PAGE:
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Finances & Money

How to Value Clothing Donations

 
Just a few days ago, I told you how we dumped 132 items of clothing off with Goodwill. Commenter CPAMike asked how we came about our valuation of $707. I actually used a few sources, but mostly Goodwill’s site (not sure which one now). He pointed out a few links, but it appears that every Goodwill and Salvation Army seems to have its own set of valuations for donation items. For example:

Goodwill of Southeastern Wisconsin and Salvation Army Southern Territory

Even Bankrate is in on the fun! But which one do you use? Well, they’re all pretty close in their valuations, so I recommend staying in the middle-ground to be safe. However, if the piece of clothing is really top quality, well, maybe you should try selling it on eBay!

If you want to know what the IRS says, check out these links:

  • Publication 526: This is big publication, with a table of contents, that talks all about charitable contributions. Read it, learn it, love it, take it out for dinner, but don’t try to deduct the meal!
  • Publication 561 (PDF): This is the bible for “Determining the Value of Donated Property”. It doesn’t give you specific values, but it tells you how not to screw up your values and what the IRS expects when you file your taxes.If you’re donating any single piece of clothing valued over $500, IRS wants an official appraisal report sent with your return. Look at pages 4 and 9 for specifics about clothing.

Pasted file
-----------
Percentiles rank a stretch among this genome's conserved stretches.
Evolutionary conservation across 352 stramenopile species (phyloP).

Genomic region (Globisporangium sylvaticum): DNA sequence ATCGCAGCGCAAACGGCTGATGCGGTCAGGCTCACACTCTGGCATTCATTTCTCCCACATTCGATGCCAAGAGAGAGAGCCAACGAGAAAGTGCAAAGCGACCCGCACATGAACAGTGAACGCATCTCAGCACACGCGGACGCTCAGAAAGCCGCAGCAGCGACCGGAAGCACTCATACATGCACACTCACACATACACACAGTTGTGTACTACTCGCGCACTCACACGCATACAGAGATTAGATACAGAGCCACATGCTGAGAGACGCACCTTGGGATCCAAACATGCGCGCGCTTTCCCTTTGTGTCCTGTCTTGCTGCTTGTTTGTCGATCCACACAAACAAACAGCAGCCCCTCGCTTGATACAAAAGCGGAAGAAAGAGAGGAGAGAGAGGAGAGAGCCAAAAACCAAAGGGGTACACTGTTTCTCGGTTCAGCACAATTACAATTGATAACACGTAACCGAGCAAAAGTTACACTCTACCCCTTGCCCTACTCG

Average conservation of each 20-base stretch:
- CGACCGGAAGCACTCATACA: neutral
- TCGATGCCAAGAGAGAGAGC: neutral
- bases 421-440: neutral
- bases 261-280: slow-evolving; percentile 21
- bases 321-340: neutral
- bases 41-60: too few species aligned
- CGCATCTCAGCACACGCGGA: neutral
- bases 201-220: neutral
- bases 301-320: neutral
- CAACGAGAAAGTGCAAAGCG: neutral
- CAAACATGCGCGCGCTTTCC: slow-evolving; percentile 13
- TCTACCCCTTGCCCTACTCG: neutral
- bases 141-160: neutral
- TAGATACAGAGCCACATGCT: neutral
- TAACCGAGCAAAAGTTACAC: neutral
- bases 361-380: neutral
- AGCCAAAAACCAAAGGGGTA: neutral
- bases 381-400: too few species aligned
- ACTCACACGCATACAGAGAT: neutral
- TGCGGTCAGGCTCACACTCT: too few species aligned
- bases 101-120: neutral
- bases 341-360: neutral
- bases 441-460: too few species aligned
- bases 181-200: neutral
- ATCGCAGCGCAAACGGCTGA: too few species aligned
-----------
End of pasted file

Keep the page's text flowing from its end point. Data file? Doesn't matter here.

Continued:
• Tax Topic 506: This is a short-form, plain English explanation of contributions from an IRS perspective. Take note of the following statement:

    You must fill out Form 8283 (PDF) Section A, if your total deduction for all noncash contributions is more than $500. If you make a contribution of noncash property worth more than $5,000, generally an appraisal must be done. In that case, you must also fill out Form 8283 Section B

Looks like we’ll be filling out Section A of Form 8263 this year since our donation is valued over $500. I’ll let the tax software take care of filling out the blanks. I trust the machines now, even though I’ve seen what they’ll do to us in Terminator. Heck, didn’t anyone notice they’re already taking over our government? That California governor looks very familiar.

Anyway, take care in valuing your donations and pay attention to tax law. Oh, and take pictures of everything as proof and catalog all of your donations in a nice spreadsheet. And lastly, make sure you get a signed receipt from the charitable agency.

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Clever Dude

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